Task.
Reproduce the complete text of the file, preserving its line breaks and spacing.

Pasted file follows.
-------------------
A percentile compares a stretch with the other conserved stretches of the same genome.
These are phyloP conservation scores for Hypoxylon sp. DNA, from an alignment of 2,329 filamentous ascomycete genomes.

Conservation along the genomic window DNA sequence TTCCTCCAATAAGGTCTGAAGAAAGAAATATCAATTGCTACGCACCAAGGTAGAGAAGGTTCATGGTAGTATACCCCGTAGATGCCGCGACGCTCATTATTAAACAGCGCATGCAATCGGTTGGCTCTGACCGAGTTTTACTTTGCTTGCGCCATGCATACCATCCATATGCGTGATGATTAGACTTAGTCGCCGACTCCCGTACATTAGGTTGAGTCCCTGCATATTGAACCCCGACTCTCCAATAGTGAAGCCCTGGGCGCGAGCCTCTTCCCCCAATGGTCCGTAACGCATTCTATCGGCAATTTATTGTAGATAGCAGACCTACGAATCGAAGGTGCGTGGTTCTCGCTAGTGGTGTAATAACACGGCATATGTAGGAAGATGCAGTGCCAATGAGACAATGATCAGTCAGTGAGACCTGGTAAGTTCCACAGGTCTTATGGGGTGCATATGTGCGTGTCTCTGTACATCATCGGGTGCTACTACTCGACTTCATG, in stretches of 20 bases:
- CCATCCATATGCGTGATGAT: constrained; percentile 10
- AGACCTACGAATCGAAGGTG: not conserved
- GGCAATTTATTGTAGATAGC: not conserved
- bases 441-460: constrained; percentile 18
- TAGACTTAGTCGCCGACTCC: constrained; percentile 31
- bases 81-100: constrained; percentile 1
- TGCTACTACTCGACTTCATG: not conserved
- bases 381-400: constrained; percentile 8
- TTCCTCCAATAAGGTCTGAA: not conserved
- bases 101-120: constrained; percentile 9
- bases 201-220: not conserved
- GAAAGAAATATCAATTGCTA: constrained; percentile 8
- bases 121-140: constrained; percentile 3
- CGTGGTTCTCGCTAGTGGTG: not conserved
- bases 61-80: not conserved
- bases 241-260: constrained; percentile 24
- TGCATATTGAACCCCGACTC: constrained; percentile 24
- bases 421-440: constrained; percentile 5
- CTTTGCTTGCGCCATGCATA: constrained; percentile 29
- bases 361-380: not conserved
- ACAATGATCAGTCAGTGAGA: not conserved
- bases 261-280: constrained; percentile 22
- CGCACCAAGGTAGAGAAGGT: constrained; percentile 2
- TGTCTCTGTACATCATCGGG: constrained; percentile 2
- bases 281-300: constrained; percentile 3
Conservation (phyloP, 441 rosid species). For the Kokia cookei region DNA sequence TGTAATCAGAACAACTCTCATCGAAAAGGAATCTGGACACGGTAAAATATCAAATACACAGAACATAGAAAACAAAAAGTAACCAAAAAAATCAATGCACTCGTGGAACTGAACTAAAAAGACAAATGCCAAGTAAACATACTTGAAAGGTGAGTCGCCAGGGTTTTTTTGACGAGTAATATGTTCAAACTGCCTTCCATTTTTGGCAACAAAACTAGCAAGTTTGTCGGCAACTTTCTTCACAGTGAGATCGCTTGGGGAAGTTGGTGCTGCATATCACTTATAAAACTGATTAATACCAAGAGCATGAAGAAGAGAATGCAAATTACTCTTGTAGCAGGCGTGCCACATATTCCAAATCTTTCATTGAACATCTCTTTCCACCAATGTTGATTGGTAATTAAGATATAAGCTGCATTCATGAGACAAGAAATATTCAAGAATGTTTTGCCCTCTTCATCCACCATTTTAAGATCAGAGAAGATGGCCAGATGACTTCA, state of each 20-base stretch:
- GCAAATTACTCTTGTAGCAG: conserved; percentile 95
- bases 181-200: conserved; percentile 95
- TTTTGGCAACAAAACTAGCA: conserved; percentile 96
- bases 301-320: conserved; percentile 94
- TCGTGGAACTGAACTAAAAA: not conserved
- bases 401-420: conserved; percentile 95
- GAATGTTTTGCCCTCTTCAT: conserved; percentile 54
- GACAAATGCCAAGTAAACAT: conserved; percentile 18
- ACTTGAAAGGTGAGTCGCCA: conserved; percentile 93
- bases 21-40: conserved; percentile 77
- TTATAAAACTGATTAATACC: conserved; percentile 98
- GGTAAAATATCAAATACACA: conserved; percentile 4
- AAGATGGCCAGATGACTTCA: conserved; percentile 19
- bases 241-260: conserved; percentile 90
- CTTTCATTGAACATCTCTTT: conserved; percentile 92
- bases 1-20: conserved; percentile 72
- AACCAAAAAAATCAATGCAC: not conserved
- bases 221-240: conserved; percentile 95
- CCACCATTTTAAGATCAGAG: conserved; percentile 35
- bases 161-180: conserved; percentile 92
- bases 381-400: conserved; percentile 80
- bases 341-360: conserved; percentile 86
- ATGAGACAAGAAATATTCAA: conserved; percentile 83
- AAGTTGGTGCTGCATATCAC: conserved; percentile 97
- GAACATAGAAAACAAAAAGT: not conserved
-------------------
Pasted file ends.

A percentile compares a stretch with the other conserved stretches of the same genome.
These are phyloP conservation scores for Hypoxylon sp. DNA, from an alignment of 2,329 filamentous ascomycete genomes.

Conservation along the genomic window DNA sequence TTCCTCCAATAAGGTCTGAAGAAAGAAATATCAATTGCTACGCACCAAGGTAGAGAAGGTTCATGGTAGTATACCCCGTAGATGCCGCGACGCTCATTATTAAACAGCGCATGCAATCGGTTGGCTCTGACCGAGTTTTACTTTGCTTGCGCCATGCATACCATCCATATGCGTGATGATTAGACTTAGTCGCCGACTCCCGTACATTAGGTTGAGTCCCTGCATATTGAACCCCGACTCTCCAATAGTGAAGCCCTGGGCGCGAGCCTCTTCCCCCAATGGTCCGTAACGCATTCTATCGGCAATTTATTGTAGATAGCAGACCTACGAATCGAAGGTGCGTGGTTCTCGCTAGTGGTGTAATAACACGGCATATGTAGGAAGATGCAGTGCCAATGAGACAATGATCAGTCAGTGAGACCTGGTAAGTTCCACAGGTCTTATGGGGTGCATATGTGCGTGTCTCTGTACATCATCGGGTGCTACTACTCGACTTCATG, in stretches of 20 bases:
- CCATCCATATGCGTGATGAT: constrained; percentile 10
- AGACCTACGAATCGAAGGTG: not conserved
- GGCAATTTATTGTAGATAGC: not conserved
- bases 441-460: constrained; percentile 18
- TAGACTTAGTCGCCGACTCC: constrained; percentile 31
- bases 81-100: constrained; percentile 1
- TGCTACTACTCGACTTCATG: not conserved
- bases 381-400: constrained; percentile 8
- TTCCTCCAATAAGGTCTGAA: not conserved
- bases 101-120: constrained; percentile 9
- bases 201-220: not conserved
- GAAAGAAATATCAATTGCTA: constrained; percentile 8
- bases 121-140: constrained; percentile 3
- CGTGGTTCTCGCTAGTGGTG: not conserved
- bases 61-80: not conserved
- bases 241-260: constrained; percentile 24
- TGCATATTGAACCCCGACTC: constrained; percentile 24
- bases 421-440: constrained; percentile 5
- CTTTGCTTGCGCCATGCATA: constrained; percentile 29
- bases 361-380: not conserved
- ACAATGATCAGTCAGTGAGA: not conserved
- bases 261-280: constrained; percentile 22
- CGCACCAAGGTAGAGAAGGT: constrained; percentile 2
- TGTCTCTGTACATCATCGGG: constrained; percentile 2
- bases 281-300: constrained; percentile 3
Conservation (phyloP, 441 rosid species). For the Kokia cookei region DNA sequence TGTAATCAGAACAACTCTCATCGAAAAGGAATCTGGACACGGTAAAATATCAAATACACAGAACATAGAAAACAAAAAGTAACCAAAAAAATCAATGCACTCGTGGAACTGAACTAAAAAGACAAATGCCAAGTAAACATACTTGAAAGGTGAGTCGCCAGGGTTTTTTTGACGAGTAATATGTTCAAACTGCCTTCCATTTTTGGCAACAAAACTAGCAAGTTTGTCGGCAACTTTCTTCACAGTGAGATCGCTTGGGGAAGTTGGTGCTGCATATCACTTATAAAACTGATTAATACCAAGAGCATGAAGAAGAGAATGCAAATTACTCTTGTAGCAGGCGTGCCACATATTCCAAATCTTTCATTGAACATCTCTTTCCACCAATGTTGATTGGTAATTAAGATATAAGCTGCATTCATGAGACAAGAAATATTCAAGAATGTTTTGCCCTCTTCATCCACCATTTTAAGATCAGAGAAGATGGCCAGATGACTTCA, state of each 20-base stretch:
- GCAAATTACTCTTGTAGCAG: conserved; percentile 95
- bases 181-200: conserved; percentile 95
- TTTTGGCAACAAAACTAGCA: conserved; percentile 96
- bases 301-320: conserved; percentile 94
- TCGTGGAACTGAACTAAAAA: not conserved
- bases 401-420: conserved; percentile 95
- GAATGTTTTGCCCTCTTCAT: conserved; percentile 54
- GACAAATGCCAAGTAAACAT: conserved; percentile 18
- ACTTGAAAGGTGAGTCGCCA: conserved; percentile 93
- bases 21-40: conserved; percentile 77
- TTATAAAACTGATTAATACC: conserved; percentile 98
- GGTAAAATATCAAATACACA: conserved; percentile 4
- AAGATGGCCAGATGACTTCA: conserved; percentile 19
- bases 241-260: conserved; percentile 90
- CTTTCATTGAACATCTCTTT: conserved; percentile 92
- bases 1-20: conserved; percentile 72
- AACCAAAAAAATCAATGCAC: not conserved
- bases 221-240: conserved; percentile 95
- CCACCATTTTAAGATCAGAG: conserved; percentile 35
- bases 161-180: conserved; percentile 92
- bases 381-400: conserved; percentile 80
- bases 341-360: conserved; percentile 86
- ATGAGACAAGAAATATTCAA: conserved; percentile 83
- AAGTTGGTGCTGCATATCAC: conserved; percentile 97
- GAACATAGAAAACAAAAAGT: not conserved